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Nemo




I saw a headline on salon.com today about Barack Obama. It said, "Barack Obama is black--he just isn't 'black'."

What do you all, regardless of your own race, think it means to be black? And what's the difference, exactly, between being black and being "black"?




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glibby3




> I saw a headline on salon.com today about Barack Obama. It said, "Barack Obama is black--he just isn't 'black'."
>
> What do you all, regardless of your own race, think it means to be black? And what's the difference, exactly, between being black and being "black"?
>
>
I don't want to take a stab at that definition since I'm white. Without reading the article to go along with the headline I would guess the author is taking cheap shots at Obama because he's not from the hood and does not know first hand the plight of the black man. Just my guess.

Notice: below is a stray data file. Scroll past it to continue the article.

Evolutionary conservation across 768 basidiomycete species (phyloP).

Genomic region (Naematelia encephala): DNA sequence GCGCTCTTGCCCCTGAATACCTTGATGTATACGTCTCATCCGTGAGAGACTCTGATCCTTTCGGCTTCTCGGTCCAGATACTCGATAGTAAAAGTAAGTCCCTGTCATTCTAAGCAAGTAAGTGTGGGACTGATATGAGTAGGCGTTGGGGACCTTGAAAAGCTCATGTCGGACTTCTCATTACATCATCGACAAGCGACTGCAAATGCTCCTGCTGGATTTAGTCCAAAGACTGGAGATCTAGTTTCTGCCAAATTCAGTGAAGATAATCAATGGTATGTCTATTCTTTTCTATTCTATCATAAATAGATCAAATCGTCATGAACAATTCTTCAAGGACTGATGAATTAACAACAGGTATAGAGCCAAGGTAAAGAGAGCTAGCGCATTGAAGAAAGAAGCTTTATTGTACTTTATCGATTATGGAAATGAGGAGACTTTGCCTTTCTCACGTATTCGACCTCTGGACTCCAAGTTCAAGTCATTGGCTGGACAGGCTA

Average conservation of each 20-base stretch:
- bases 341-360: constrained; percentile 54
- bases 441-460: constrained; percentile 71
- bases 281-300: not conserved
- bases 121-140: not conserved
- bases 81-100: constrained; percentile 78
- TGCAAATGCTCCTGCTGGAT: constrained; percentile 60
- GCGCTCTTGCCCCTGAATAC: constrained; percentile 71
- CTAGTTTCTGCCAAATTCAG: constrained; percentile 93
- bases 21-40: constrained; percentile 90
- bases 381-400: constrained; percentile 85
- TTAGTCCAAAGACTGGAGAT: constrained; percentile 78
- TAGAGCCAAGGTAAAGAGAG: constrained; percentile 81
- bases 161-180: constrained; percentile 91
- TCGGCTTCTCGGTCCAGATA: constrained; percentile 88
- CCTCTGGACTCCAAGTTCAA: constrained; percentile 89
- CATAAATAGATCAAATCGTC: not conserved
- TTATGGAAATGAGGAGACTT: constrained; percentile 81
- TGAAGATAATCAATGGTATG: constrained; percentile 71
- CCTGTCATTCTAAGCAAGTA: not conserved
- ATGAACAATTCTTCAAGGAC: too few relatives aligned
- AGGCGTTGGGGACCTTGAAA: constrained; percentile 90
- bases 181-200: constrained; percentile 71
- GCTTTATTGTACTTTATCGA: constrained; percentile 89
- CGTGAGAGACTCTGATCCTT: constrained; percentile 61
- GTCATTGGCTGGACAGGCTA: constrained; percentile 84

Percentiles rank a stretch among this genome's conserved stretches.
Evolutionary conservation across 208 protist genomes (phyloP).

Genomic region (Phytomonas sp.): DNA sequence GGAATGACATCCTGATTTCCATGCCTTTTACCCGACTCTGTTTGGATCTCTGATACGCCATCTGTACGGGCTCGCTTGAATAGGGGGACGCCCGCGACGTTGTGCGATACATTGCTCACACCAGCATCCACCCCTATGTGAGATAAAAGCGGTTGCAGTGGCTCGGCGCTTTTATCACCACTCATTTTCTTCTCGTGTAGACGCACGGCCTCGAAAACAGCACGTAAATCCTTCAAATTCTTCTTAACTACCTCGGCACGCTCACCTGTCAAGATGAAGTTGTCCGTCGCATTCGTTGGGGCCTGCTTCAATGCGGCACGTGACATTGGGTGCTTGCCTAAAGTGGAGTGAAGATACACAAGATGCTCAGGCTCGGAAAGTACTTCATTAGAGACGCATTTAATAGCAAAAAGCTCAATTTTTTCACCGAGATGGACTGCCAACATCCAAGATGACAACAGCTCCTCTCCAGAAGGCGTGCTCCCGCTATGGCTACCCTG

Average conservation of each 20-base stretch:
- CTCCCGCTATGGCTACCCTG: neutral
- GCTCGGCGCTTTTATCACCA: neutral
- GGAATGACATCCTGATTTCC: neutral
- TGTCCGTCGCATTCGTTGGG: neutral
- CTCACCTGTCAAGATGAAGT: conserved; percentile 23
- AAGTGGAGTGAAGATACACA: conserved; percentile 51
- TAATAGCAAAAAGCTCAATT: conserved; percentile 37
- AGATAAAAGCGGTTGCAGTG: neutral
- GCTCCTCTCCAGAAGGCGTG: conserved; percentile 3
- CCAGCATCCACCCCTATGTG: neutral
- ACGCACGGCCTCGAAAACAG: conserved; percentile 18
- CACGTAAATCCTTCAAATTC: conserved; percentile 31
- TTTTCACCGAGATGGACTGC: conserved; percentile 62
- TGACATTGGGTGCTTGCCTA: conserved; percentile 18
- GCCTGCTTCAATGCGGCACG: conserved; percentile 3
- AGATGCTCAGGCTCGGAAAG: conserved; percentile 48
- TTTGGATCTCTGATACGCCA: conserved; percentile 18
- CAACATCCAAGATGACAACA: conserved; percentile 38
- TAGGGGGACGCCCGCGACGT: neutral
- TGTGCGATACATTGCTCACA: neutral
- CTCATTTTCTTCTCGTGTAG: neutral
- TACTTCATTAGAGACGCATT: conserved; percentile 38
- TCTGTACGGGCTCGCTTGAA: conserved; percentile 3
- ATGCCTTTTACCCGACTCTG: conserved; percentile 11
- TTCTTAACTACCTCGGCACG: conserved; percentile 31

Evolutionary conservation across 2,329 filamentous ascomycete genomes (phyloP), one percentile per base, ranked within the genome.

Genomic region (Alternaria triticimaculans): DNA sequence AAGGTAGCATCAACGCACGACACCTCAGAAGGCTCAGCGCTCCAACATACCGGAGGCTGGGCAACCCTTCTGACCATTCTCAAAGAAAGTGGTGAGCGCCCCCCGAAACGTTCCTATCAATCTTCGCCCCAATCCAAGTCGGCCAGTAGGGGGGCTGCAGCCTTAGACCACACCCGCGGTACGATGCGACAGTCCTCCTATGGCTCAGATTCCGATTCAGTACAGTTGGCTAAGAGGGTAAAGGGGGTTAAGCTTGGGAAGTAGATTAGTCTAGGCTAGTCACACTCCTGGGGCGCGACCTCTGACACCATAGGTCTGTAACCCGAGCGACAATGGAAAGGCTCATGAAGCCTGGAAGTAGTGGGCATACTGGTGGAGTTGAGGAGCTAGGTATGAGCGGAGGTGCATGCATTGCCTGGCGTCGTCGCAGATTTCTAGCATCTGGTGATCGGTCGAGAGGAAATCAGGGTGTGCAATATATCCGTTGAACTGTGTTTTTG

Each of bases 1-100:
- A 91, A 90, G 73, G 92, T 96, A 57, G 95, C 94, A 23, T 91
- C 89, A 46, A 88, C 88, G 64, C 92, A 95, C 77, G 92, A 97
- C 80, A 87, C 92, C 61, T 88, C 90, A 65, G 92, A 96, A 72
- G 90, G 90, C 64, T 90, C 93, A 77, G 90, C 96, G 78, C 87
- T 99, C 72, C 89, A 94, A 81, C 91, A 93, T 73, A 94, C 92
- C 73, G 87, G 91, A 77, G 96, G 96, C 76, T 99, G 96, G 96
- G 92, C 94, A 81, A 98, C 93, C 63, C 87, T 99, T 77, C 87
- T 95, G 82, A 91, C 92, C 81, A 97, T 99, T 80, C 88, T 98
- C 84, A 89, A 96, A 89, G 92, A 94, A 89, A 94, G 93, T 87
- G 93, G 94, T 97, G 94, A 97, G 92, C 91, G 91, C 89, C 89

I can't figure out why someone who is not white always has to have the race label attached to them. It's only been 2 days and I'm a;ready tired of hearing about the Superbowl because all the talk has to be about the head coaches being black. I understand they are making history but it has been talked to death and now lets just talk about how 2 very good coaches are going to try and give us a great game to watch. Same goes for Obama, lets quite discussing his race and dig into his qualifications to find out if he is someone that can run this country.


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Nemo




> > I saw a headline on salon.com today about Barack Obama. It said, "Barack Obama is black--he just isn't 'black'."
> >
> > What do you all, regardless of your own race, think it means to be black? And what's the difference, exactly, between being black and being "black"?